NASA launches a satellite into orbit at a height above the surface of the Earth equal to the...

Question:

NASA launches a satellite into orbit at a height above the surface of the Earth equal to the Earth's mean radius. The mass of the satellite is 670 kg. (Assume the Earth's mass is 5.97 1024 kg and its radius is 6.38 106 m.) (a) How long, in hours, does it take the satellite to go around the Earth once? (b) What is the orbital speed, in m/s, of the satellite? (c) How much gravitational force, in N, does the satellite experience?

Gravitation:

Gravitation is the result of the mass of a body. Any massive body attracts another massive body by the force of gravitation. The magnitude of this force depends on the mass of the bodies and the distance between their center of masses. The force of gravitation is responsible for the motion of ball thrown in the air, the motion of planets around the star, motion of satellites around the planets, etc.

Answer and Explanation:

(a) The time period for a satellite moving around a planet is given by Kepler's law of planetary motion. These laws are derived from Newton's law of gravitation and were given by Johannes Kepler in the 17th century. According to the third law of Kepler, the time period (T) of a satellite is given as,

{eq}T = 2\pi \sqrt{\frac{R^3}{GM}} {/eq}

where,

  • R is the distance between the center of masses of satellite and planet
  • G is gravitational constant
  • M is the mass of planet

using the values given in problem and using the value of G as {eq}6.67 \times 10^{-11}\ N.m^2/kg^2 {/eq}

The distance between the center of masses of satellite and planet is given by adding the radius of the planet and the height at which satellite revolves.

Since the satellite is at a height above the surface of the Earth equal to the Earth's mean radius, the distance R is twice the Earth's radius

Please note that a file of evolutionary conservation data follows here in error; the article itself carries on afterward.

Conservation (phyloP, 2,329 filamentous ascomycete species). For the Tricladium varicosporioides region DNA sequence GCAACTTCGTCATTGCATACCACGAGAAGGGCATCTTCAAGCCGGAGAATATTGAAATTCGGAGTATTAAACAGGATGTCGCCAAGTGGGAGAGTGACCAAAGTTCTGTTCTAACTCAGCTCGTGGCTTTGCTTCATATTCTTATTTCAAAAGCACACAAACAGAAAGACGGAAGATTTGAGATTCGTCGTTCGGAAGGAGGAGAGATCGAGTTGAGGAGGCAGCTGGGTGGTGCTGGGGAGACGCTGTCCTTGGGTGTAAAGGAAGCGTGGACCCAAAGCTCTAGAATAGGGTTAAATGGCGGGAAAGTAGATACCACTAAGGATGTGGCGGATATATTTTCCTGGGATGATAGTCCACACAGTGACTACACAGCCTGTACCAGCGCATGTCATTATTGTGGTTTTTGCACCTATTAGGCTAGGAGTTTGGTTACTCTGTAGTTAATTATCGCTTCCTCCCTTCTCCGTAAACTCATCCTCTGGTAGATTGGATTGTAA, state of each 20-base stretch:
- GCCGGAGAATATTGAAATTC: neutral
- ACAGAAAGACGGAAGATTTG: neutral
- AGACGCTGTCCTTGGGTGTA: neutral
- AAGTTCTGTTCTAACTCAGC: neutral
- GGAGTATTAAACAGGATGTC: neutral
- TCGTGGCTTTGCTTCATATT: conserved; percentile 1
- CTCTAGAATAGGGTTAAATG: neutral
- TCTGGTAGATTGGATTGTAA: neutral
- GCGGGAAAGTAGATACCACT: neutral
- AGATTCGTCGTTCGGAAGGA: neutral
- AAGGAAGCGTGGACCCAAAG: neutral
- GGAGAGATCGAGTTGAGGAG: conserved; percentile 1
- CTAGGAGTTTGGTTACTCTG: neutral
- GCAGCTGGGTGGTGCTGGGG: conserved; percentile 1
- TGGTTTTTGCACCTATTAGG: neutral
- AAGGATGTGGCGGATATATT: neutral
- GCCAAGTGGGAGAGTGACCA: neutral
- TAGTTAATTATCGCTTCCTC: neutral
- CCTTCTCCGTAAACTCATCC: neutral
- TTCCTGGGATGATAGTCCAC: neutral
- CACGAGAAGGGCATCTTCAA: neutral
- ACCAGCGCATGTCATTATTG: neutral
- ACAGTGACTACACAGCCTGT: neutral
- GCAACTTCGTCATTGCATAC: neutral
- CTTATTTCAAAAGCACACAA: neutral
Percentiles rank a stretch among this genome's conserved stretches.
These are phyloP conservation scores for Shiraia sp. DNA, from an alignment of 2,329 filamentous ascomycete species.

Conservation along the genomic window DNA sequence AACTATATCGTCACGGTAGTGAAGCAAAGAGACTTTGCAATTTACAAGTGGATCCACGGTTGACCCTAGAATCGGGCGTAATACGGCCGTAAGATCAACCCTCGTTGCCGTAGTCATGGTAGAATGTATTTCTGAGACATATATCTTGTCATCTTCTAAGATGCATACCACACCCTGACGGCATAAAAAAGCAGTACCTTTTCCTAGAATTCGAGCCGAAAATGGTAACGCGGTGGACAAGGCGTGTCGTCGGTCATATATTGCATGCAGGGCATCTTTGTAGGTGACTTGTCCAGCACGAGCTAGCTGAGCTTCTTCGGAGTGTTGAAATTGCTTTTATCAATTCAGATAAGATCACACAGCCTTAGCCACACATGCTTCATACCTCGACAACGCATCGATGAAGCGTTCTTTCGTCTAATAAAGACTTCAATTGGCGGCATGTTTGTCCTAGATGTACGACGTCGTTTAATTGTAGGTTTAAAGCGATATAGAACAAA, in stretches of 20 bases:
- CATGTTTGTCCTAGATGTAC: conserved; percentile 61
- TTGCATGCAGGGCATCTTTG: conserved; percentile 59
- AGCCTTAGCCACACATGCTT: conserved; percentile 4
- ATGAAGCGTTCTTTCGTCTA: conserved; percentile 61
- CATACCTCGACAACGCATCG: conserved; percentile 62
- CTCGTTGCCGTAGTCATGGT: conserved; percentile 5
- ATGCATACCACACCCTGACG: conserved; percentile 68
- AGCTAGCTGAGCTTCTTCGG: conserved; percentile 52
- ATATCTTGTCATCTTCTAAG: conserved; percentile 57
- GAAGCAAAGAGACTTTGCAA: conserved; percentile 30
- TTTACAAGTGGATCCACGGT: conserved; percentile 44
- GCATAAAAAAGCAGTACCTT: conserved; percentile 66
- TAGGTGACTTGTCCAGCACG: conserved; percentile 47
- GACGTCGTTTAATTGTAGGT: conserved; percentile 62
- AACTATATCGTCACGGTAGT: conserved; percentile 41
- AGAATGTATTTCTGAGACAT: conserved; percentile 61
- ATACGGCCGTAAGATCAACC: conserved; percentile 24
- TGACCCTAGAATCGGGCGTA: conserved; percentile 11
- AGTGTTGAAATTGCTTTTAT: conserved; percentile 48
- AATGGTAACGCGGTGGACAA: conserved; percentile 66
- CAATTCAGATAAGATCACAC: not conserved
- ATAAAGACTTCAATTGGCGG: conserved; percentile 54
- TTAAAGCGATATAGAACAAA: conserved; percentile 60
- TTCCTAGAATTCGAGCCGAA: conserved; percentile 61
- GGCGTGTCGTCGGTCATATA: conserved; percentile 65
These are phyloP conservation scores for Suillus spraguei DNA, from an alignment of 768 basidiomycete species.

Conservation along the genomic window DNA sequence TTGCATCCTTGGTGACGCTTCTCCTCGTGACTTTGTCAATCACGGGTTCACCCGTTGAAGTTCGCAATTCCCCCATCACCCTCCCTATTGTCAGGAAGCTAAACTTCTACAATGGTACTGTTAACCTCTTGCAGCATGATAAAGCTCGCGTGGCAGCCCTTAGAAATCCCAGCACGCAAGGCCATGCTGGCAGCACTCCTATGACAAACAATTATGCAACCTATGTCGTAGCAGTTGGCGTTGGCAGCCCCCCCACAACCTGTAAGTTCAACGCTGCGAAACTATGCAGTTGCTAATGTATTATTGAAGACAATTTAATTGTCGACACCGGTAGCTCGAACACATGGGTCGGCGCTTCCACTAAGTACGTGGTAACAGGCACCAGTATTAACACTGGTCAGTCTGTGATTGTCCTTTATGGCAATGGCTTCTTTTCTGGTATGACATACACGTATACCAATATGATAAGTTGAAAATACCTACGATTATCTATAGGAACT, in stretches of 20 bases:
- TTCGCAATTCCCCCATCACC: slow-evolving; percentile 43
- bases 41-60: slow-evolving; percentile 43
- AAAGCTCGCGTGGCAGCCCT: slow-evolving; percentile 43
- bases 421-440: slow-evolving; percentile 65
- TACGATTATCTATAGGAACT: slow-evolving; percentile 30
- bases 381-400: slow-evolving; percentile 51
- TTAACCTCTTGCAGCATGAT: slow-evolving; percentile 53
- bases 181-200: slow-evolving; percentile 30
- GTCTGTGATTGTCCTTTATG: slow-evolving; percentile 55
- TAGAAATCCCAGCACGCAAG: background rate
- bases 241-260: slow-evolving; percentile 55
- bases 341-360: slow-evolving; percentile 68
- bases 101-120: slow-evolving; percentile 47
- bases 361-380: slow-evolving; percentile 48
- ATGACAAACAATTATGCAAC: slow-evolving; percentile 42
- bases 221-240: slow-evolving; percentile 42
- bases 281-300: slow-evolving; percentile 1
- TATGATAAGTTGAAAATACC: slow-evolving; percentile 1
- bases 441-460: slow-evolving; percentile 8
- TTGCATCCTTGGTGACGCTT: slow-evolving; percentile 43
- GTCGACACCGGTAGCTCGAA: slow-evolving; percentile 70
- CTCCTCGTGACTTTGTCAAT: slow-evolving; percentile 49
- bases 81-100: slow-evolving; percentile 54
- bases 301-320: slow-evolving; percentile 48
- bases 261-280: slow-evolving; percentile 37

{eq}T = 2\pi \sqrt{\frac{(2 \times 6.38 \times 10^6)^3}{(6.67 \times 10^{-11})(5.97 \times 10^{24})}}\ s\\ = 14360.2\ s {/eq}

We may convert our answer in hours by realizing that one hour has 3600 s,

time taken by satellite in hours,

{eq}T = 14360.2/3600\ hr\\ = 4.0\ hr {/eq}

(b) The orbital speed (v) of the satellite is given by equating the gravitational force ({eq}F_g {/eq}) and the centripetal force ({eq}F_c {/eq}) on the satellite,

{eq}F_g = F_c\\ \frac{GmM}{R^2} = \frac{mv^2}{R} {/eq}

m is the mass of satellite

solving for v to get,

{eq}v = \sqrt{\frac{GM}{R}} \\ =\sqrt{\frac{(6.67 \times 10^{-11})(5.97 \times 10^{24})}{2 \times (6.38 \times 10^6)}} \\ = 5586.3\ m/s {/eq}

(c) The gravitational force ({eq}F_g {/eq}) experienced by satellite is given as,

{eq}F_g = \frac{GmM}{R^2}\\ = \frac{(6.67 \times 10^{-11})(670)(5.97 \times 10^{24})}{(2 \times 6.38 \times 10^6)^2}\\ = 1639\ N {/eq}


Learn more about this topic:

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Kepler's Three Laws of Planetary Motion

from Basics of Astronomy

Chapter 22 / Lesson 12
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